B.S.P. was supported by a Sir Henry Wellcome Postdoctoral Fellowship (Grant 096063/Z/11/Z) and a Junior Research Fellowship at Merton College. S.G. is a Royal Society Wolfson Research Fellow and an ERC advanced investigator (DIVERSITY).

Competing interests

The authors declare that they have no competing interests.

Open AccessThis article is distributed under the terms of the Creative Commons Attribution 4.0 International License (http://creativecommons.org/licenses/by/4.0/), which permits unrestricted use, distribution, and reproduction in any medium, provided you give appropriate credit to the original author(s) and the source, provide a link to the Creative Commons license, and indicate if changes were made. The Creative Commons Public Domain Dedication waiver (http://creativecommons.org/publicdomain/zero/1.0/) applies to the data made available in this article, unless otherwise stated.

Authors’ Affiliations

(1)
Department of Immunology and Infection, London School of Hygiene and Tropical Medicine
(2)
Department of Zoology, University of Oxford

References

  1. Williams TN. Human red blood cell polymorphisms and malaria. Curr Opin Microbiol. 2006;9:388–94.PubMedView ArticleGoogle Scholar
  2. Taylor SM, Parobek CM, Fairhurst RM. Haemoglobinopathies and the clinical epidemiology of malaria: a systematic review and meta-analysis. Lancet Infect Dis. 2012;12:457–68.PubMedPubMed CentralView ArticleGoogle Scholar
  3. Modiano D, Luoni G, Sirima BS, Simpore J, Verra F, Konate A, et al. Haemoglobin C protects against clinical Plasmodium falciparum malaria. Nature. 2001;414(6861):305–8.PubMedView ArticleGoogle Scholar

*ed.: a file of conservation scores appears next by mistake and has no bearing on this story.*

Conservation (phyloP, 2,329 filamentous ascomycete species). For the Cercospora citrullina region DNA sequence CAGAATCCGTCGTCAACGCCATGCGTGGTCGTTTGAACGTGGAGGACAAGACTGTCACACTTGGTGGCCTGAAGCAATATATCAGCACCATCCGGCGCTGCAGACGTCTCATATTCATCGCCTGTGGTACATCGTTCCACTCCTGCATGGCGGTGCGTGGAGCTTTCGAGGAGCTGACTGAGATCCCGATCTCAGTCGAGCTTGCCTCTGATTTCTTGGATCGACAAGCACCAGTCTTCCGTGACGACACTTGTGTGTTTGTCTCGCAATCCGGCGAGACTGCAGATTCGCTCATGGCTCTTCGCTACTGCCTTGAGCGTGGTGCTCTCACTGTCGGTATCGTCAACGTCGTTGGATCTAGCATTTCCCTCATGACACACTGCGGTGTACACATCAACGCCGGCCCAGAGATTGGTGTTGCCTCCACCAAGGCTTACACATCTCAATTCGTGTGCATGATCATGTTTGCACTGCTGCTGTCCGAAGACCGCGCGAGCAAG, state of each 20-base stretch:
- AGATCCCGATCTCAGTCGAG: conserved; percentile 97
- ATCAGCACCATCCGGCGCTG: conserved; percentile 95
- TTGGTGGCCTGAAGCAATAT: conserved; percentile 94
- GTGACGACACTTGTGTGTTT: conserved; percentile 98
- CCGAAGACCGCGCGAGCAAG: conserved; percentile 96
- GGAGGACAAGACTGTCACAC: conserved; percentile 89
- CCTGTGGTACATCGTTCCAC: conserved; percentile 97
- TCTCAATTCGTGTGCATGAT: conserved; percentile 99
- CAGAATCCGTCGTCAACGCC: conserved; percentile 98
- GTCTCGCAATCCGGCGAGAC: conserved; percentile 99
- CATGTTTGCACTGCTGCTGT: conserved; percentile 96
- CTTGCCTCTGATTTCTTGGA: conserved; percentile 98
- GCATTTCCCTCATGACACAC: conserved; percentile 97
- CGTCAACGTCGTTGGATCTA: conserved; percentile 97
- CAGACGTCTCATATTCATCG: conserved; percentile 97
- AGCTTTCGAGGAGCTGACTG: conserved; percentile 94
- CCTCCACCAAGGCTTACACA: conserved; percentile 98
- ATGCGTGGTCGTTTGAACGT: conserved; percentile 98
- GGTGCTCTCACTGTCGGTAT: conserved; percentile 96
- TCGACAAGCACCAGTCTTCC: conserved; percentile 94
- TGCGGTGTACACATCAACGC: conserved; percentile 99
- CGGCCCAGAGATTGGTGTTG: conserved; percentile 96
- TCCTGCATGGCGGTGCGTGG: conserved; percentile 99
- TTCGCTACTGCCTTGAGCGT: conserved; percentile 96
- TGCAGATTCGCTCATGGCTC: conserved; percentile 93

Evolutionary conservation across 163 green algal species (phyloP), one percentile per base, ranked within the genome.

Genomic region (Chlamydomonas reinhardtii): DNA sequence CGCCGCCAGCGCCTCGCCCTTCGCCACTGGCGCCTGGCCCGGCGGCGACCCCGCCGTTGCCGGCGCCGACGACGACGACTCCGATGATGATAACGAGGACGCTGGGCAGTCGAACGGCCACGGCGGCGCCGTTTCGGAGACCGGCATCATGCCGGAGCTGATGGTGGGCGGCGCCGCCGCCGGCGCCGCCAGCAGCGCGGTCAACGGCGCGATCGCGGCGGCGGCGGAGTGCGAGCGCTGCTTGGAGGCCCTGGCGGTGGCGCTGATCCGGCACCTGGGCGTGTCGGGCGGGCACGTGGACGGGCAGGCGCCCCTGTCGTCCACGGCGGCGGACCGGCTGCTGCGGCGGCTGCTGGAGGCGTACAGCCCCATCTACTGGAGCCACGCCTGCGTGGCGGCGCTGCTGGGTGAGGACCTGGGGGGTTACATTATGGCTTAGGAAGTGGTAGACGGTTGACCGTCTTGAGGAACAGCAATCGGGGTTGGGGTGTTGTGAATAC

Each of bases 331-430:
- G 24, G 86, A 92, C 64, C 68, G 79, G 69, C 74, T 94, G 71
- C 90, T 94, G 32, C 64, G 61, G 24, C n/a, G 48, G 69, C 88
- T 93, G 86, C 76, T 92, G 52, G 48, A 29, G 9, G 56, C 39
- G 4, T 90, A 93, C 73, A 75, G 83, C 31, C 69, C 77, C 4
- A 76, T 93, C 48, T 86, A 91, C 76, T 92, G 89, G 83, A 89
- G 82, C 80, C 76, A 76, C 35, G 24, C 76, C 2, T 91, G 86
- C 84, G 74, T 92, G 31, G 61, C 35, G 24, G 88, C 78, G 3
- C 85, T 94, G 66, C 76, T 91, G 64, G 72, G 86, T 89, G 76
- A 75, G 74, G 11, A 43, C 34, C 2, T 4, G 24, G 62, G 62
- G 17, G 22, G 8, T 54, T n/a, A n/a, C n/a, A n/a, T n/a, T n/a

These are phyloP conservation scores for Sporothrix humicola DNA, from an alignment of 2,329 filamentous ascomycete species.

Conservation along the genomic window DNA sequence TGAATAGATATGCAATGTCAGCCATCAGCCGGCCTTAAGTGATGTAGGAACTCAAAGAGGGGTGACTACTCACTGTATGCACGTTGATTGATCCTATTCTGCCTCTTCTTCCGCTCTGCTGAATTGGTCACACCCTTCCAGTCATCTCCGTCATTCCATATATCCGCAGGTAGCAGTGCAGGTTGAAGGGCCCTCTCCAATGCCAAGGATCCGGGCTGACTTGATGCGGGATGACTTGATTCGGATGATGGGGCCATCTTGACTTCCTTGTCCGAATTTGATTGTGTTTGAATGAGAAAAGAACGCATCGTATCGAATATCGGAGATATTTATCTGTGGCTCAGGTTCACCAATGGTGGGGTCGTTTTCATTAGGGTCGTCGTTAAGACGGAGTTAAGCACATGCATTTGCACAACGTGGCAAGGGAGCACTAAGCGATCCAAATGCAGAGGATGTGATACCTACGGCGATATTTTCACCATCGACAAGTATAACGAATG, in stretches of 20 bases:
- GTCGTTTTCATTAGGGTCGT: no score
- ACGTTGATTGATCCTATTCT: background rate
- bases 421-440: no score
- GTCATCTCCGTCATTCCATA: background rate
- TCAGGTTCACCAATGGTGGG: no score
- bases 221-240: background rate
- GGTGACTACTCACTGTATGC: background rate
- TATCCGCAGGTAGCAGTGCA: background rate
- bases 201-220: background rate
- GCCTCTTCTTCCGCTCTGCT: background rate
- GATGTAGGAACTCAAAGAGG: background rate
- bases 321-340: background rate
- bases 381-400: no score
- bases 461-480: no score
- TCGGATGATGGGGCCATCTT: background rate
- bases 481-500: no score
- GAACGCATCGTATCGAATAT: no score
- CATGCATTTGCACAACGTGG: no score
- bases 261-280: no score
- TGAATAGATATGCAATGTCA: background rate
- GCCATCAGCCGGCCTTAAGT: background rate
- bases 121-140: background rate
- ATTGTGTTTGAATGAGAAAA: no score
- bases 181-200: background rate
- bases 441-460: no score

4. Lopera-Mesa TM, Doumbia S, Konate D, Anderson JM, Doumbouya M, Keita AS, et al. Impact of red blood cell variants on childhood malaria in Mali: a prospective cohort study. Lancet Haematol. 2015;2:e140–9.View ArticleGoogle Scholar
  5. Fairhurst RM, Fujioka H, Hayton K, Collins KF, Wellems TE. Aberrant development of Plasmodium falciparum in hemoglobin CC red cells: implications for the malaria protective effect of the homozygous state. Blood. 2003;101:3309–15.PubMedView ArticleGoogle Scholar
  6. Fairhurst RM, Baruch DI, Brittain NJ, Ostera GR, Wallach JS, Hoang HL, et al. Abnormal display of PfEMP-1 on erythrocytes carrying haemoglobin C may protect against malaria. Nature. 2005;435:1117–21.PubMedView ArticleGoogle Scholar
  7. Verra F, Simpore J, Warimwe GM, Tetteh KK, Howard T, Osier FH, et al. Haemoglobin C and S role in acquired immunity against Plasmodium falciparum malaria. PLoS One. 2007;2:e978.PubMedPubMed CentralView ArticleGoogle Scholar
  8. Mangano VD, Kabore Y, Bougouma EC, Verra F, Sepulveda N, Bisseye C, et al. Novel insights into the protective role of Hemoglobin S and C against Plasmodium falciparum parasitemia. J Infect Dis. 2015;212:626–34.PubMedPubMed CentralView ArticleGoogle Scholar
  9. Billo MA, Johnson ES, Doumbia SO, Poudiougou B, Sagara I, Diawara SI, et al. Sickle cell trait protects against Plasmodium falciparum infection. Am J Epidemiol. 2012;176:S175–85.PubMedPubMed CentralView ArticleGoogle Scholar
  10. Cholera R, Brittain NJ, Gillrie MR, Lopera-Mesa TM, Diakite SA, Arie T, et al. Impaired cytoadherence of Plasmodium falciparum-infected erythrocytes containing sickle hemoglobin. Proc Natl Acad Sci USA. 2008;105:991–6.PubMedPubMed CentralView ArticleGoogle Scholar
  11. Williams TN, Mwangi TW, Roberts DJ, Alexander ND, Weatherall DJ, Wambua S, et al. An immune basis for malaria protection by the sickle cell trait. PLoS Med. 2005;2:e128.PubMedPubMed CentralView ArticleGoogle Scholar
  12. Pasvol G, Weatherall DJ, Wilson RJ. Cellular mechanism for the protective effect of haemoglobin S against P. falciparum malaria. Nature. 1978;274:701–3.PubMedView ArticleGoogle Scholar
  13. Shear HL, Roth EF Jr, Fabry ME, Costantini FD, Pachnis A, Hood A, et al. Transgenic mice expressing human sickle hemoglobin are partially resistant to rodent malaria. Blood. 1993;81:222–6.PubMedGoogle Scholar
  14. LaMonte G, Philip N, Reardon J, Lacsina JR, Majoros W, Chapman L, et al. Translocation of sickle cell erythrocyte microRNAs into Plasmodium falciparum inhibits parasite translation and contributes to malaria resistance. Cell Host Microbe. 2012;12:187–99.PubMedPubMed CentralView ArticleGoogle Scholar
  15. Duflo B, Maiga I, Pichard E, Diallo D, Diallo AN, Coulibaly T, et al. [Hemoglobin C in a hospital milieu in Bamako (Mali)](in French). Bull Soc Pathol Exot. 1985;78:393–400.Google Scholar